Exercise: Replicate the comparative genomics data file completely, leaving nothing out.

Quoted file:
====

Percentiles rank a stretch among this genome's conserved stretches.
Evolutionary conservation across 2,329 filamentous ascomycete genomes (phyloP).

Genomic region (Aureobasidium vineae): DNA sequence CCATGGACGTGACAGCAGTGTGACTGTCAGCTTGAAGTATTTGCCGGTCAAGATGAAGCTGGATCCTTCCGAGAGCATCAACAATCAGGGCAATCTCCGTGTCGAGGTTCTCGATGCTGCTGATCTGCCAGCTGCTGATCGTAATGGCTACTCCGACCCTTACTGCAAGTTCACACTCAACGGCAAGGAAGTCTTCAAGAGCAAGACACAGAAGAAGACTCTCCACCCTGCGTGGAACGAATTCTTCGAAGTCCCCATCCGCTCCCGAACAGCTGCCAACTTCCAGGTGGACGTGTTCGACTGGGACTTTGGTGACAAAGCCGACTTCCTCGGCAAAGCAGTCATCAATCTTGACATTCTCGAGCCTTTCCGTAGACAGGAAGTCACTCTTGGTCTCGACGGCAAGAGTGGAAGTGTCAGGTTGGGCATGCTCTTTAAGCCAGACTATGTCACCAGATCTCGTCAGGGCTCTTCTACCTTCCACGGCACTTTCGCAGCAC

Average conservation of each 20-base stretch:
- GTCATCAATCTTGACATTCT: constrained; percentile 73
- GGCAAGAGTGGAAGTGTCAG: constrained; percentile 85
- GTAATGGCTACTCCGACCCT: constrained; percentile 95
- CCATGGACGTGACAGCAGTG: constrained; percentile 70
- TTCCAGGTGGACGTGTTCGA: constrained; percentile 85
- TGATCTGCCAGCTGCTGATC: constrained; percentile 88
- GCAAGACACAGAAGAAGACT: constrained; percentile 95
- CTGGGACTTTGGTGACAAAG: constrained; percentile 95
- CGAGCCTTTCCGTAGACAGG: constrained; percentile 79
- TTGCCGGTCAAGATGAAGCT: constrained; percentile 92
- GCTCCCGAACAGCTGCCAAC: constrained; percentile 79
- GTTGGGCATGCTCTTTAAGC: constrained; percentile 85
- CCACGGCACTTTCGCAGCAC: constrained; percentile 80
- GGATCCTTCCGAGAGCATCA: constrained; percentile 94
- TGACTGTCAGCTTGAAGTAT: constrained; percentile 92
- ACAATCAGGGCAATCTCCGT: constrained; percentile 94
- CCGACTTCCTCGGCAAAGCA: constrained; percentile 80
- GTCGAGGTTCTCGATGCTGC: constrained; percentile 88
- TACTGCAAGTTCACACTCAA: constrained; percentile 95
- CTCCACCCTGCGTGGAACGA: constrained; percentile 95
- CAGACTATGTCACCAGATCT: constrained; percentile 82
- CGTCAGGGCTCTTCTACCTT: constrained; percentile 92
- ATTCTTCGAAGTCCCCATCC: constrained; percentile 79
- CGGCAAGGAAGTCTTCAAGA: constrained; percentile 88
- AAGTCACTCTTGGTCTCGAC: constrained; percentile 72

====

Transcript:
Percentiles rank a stretch among this genome's conserved stretches.
Evolutionary conservation across 2,329 filamentous ascomycete genomes (phyloP).

Genomic region (Aureobasidium vineae): DNA sequence CCATGGACGTGACAGCAGTGTGACTGTCAGCTTGAAGTATTTGCCGGTCAAGATGAAGCTGGATCCTTCCGAGAGCATCAACAATCAGGGCAATCTCCGTGTCGAGGTTCTCGATGCTGCTGATCTGCCAGCTGCTGATCGTAATGGCTACTCCGACCCTTACTGCAAGTTCACACTCAACGGCAAGGAAGTCTTCAAGAGCAAGACACAGAAGAAGACTCTCCACCCTGCGTGGAACGAATTCTTCGAAGTCCCCATCCGCTCCCGAACAGCTGCCAACTTCCAGGTGGACGTGTTCGACTGGGACTTTGGTGACAAAGCCGACTTCCTCGGCAAAGCAGTCATCAATCTTGACATTCTCGAGCCTTTCCGTAGACAGGAAGTCACTCTTGGTCTCGACGGCAAGAGTGGAAGTGTCAGGTTGGGCATGCTCTTTAAGCCAGACTATGTCACCAGATCTCGTCAGGGCTCTTCTACCTTCCACGGCACTTTCGCAGCAC

Average conservation of each 20-base stretch:
- GTCATCAATCTTGACATTCT: constrained; percentile 73
- GGCAAGAGTGGAAGTGTCAG: constrained; percentile 85
- GTAATGGCTACTCCGACCCT: constrained; percentile 95
- CCATGGACGTGACAGCAGTG: constrained; percentile 70
- TTCCAGGTGGACGTGTTCGA: constrained; percentile 85
- TGATCTGCCAGCTGCTGATC: constrained; percentile 88
- GCAAGACACAGAAGAAGACT: constrained; percentile 95
- CTGGGACTTTGGTGACAAAG: constrained; percentile 95
- CGAGCCTTTCCGTAGACAGG: constrained; percentile 79
- TTGCCGGTCAAGATGAAGCT: constrained; percentile 92
- GCTCCCGAACAGCTGCCAAC: constrained; percentile 79
- GTTGGGCATGCTCTTTAAGC: constrained; percentile 85
- CCACGGCACTTTCGCAGCAC: constrained; percentile 80
- GGATCCTTCCGAGAGCATCA: constrained; percentile 94
- TGACTGTCAGCTTGAAGTAT: constrained; percentile 92
- ACAATCAGGGCAATCTCCGT: constrained; percentile 94
- CCGACTTCCTCGGCAAAGCA: constrained; percentile 80
- GTCGAGGTTCTCGATGCTGC: constrained; percentile 88
- TACTGCAAGTTCACACTCAA: constrained; percentile 95
- CTCCACCCTGCGTGGAACGA: constrained; percentile 95
- CAGACTATGTCACCAGATCT: constrained; percentile 82
- CGTCAGGGCTCTTCTACCTT: constrained; percentile 92
- ATTCTTCGAAGTCCCCATCC: constrained; percentile 79
- CGGCAAGGAAGTCTTCAAGA: constrained; percentile 88
- AAGTCACTCTTGGTCTCGAC: constrained; percentile 72